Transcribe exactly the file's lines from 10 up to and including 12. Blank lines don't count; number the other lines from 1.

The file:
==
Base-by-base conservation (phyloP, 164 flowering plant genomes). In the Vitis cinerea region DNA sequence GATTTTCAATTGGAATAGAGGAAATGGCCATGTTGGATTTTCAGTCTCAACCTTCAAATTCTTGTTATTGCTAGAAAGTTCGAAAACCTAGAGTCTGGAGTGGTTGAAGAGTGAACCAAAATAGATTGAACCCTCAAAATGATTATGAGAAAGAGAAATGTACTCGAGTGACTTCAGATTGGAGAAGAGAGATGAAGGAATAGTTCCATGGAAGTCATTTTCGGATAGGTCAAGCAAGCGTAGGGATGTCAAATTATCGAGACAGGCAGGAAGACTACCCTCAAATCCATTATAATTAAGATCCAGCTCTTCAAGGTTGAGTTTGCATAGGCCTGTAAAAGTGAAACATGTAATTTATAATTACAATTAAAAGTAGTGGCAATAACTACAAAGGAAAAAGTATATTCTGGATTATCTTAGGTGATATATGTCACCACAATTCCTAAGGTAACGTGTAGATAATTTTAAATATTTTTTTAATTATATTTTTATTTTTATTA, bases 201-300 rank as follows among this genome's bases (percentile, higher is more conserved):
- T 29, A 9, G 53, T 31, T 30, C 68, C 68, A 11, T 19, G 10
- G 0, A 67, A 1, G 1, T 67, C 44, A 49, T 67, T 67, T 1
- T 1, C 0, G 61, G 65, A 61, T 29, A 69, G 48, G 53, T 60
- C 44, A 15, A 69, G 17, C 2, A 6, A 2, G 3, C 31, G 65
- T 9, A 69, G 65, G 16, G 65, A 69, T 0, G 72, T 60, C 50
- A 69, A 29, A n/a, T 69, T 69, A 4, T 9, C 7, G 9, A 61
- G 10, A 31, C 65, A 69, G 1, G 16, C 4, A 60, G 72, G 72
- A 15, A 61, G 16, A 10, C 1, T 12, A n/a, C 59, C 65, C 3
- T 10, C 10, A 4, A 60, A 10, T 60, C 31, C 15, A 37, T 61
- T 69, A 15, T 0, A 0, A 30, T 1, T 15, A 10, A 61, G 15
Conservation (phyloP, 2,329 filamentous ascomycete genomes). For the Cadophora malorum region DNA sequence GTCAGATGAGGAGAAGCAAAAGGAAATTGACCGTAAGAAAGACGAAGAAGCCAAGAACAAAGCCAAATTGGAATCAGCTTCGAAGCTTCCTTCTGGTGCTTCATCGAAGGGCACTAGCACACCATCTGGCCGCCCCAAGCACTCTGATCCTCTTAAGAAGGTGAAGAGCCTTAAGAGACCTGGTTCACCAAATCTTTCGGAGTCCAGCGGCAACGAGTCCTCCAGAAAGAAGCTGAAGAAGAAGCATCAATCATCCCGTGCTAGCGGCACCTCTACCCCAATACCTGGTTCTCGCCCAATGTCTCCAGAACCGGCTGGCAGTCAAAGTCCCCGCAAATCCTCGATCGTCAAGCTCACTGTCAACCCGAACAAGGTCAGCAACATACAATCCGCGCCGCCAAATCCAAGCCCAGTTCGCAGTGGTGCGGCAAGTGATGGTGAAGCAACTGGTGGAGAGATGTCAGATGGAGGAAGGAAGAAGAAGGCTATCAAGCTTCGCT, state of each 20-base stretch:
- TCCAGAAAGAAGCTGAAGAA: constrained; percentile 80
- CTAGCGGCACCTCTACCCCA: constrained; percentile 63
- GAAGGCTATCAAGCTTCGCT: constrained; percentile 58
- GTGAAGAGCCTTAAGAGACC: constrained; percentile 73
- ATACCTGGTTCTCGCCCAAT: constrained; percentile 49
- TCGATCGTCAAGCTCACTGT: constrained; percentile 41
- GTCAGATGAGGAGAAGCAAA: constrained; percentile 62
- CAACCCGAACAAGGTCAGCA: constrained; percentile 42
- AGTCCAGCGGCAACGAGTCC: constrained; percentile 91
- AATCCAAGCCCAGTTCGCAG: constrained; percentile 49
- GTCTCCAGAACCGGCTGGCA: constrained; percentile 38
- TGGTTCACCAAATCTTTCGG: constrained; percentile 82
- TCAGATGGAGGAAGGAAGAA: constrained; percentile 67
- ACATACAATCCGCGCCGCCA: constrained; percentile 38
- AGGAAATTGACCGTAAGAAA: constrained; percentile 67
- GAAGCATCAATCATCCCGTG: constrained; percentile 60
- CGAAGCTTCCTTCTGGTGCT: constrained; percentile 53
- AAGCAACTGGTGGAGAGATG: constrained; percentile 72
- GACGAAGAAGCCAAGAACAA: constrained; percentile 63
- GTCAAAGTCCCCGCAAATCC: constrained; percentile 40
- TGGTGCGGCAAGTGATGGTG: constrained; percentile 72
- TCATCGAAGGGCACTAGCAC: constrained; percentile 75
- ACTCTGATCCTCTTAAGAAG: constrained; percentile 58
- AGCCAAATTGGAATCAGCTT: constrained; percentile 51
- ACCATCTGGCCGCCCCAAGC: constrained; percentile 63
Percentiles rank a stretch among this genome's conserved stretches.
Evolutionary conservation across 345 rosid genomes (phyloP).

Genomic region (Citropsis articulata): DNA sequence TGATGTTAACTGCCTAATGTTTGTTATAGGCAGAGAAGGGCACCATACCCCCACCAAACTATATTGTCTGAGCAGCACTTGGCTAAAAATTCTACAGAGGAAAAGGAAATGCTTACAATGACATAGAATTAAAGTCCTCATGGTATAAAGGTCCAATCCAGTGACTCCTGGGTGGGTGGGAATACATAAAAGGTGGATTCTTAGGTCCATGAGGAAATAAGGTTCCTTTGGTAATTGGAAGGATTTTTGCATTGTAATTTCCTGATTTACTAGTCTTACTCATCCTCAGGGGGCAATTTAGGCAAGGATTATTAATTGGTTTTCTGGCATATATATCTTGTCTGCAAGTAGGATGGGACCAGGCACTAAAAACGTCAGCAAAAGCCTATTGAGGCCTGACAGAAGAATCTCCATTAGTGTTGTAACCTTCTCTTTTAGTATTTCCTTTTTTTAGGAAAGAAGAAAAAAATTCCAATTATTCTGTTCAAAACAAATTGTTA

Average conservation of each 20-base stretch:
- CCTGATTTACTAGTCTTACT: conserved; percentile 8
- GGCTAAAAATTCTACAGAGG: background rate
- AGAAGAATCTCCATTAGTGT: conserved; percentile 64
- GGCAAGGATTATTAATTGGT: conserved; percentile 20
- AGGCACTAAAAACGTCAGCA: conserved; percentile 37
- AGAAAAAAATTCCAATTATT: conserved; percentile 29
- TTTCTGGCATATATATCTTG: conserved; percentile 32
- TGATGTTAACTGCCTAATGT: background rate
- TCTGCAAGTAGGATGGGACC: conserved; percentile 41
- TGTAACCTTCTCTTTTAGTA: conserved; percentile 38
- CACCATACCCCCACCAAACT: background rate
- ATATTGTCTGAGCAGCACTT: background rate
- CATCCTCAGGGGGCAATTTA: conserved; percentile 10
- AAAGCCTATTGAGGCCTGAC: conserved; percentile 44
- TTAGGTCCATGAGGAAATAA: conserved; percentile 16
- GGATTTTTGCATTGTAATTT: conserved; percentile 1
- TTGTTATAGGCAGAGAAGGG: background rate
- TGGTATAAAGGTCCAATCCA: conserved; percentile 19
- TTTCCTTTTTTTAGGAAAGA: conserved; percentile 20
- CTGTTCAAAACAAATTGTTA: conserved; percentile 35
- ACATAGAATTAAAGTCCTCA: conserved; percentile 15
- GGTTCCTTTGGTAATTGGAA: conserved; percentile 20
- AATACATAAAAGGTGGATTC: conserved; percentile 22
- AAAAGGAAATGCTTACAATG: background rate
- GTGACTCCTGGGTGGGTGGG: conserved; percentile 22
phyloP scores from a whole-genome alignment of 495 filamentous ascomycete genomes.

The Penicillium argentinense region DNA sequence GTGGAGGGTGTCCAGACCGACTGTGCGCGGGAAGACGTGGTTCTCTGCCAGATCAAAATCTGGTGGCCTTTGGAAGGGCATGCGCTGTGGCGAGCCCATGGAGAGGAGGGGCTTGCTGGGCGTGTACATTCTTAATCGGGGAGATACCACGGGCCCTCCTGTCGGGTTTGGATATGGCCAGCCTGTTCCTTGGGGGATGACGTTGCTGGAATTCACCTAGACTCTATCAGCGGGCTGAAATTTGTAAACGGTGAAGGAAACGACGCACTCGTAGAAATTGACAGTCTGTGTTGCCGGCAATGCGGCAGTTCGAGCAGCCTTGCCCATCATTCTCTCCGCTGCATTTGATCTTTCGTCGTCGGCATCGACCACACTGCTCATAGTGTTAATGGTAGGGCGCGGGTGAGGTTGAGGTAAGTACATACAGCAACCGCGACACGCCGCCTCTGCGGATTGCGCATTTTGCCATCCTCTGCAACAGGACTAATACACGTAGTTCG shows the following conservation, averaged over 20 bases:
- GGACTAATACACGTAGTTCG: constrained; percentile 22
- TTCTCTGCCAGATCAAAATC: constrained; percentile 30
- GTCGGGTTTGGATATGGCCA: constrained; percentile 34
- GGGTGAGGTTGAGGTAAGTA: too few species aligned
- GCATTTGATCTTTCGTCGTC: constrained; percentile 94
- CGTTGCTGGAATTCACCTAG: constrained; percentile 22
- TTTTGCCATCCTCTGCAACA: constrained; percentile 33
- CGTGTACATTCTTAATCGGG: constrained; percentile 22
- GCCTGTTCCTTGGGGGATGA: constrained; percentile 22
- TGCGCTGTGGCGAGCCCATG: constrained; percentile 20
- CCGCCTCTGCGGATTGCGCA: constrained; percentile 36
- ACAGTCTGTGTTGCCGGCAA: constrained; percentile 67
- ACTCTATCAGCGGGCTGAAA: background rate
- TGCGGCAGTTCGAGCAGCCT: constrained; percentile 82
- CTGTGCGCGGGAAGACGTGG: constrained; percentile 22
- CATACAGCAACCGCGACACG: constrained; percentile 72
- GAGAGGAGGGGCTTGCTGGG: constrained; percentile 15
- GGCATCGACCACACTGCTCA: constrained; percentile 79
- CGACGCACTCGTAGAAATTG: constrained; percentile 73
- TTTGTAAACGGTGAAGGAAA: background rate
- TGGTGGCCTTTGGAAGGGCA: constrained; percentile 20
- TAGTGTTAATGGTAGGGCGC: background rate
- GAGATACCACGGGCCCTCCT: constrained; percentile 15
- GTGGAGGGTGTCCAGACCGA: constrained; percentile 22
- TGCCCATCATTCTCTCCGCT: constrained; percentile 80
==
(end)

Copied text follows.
- T 10, C 10, A 4, A 60, A 10, T 60, C 31, C 15, A 37, T 61
- T 69, A 15, T 0, A 0, A 30, T 1, T 15, A 10, A 61, G 15
Conservation (phyloP, 2,329 filamentous ascomycete genomes). For the Cadophora malorum region DNA sequence GTCAGATGAGGAGAAGCAAAAGGAAATTGACCGTAAGAAAGACGAAGAAGCCAAGAACAAAGCCAAATTGGAATCAGCTTCGAAGCTTCCTTCTGGTGCTTCATCGAAGGGCACTAGCACACCATCTGGCCGCCCCAAGCACTCTGATCCTCTTAAGAAGGTGAAGAGCCTTAAGAGACCTGGTTCACCAAATCTTTCGGAGTCCAGCGGCAACGAGTCCTCCAGAAAGAAGCTGAAGAAGAAGCATCAATCATCCCGTGCTAGCGGCACCTCTACCCCAATACCTGGTTCTCGCCCAATGTCTCCAGAACCGGCTGGCAGTCAAAGTCCCCGCAAATCCTCGATCGTCAAGCTCACTGTCAACCCGAACAAGGTCAGCAACATACAATCCGCGCCGCCAAATCCAAGCCCAGTTCGCAGTGGTGCGGCAAGTGATGGTGAAGCAACTGGTGGAGAGATGTCAGATGGAGGAAGGAAGAAGAAGGCTATCAAGCTTCGCT, state of each 20-base stretch: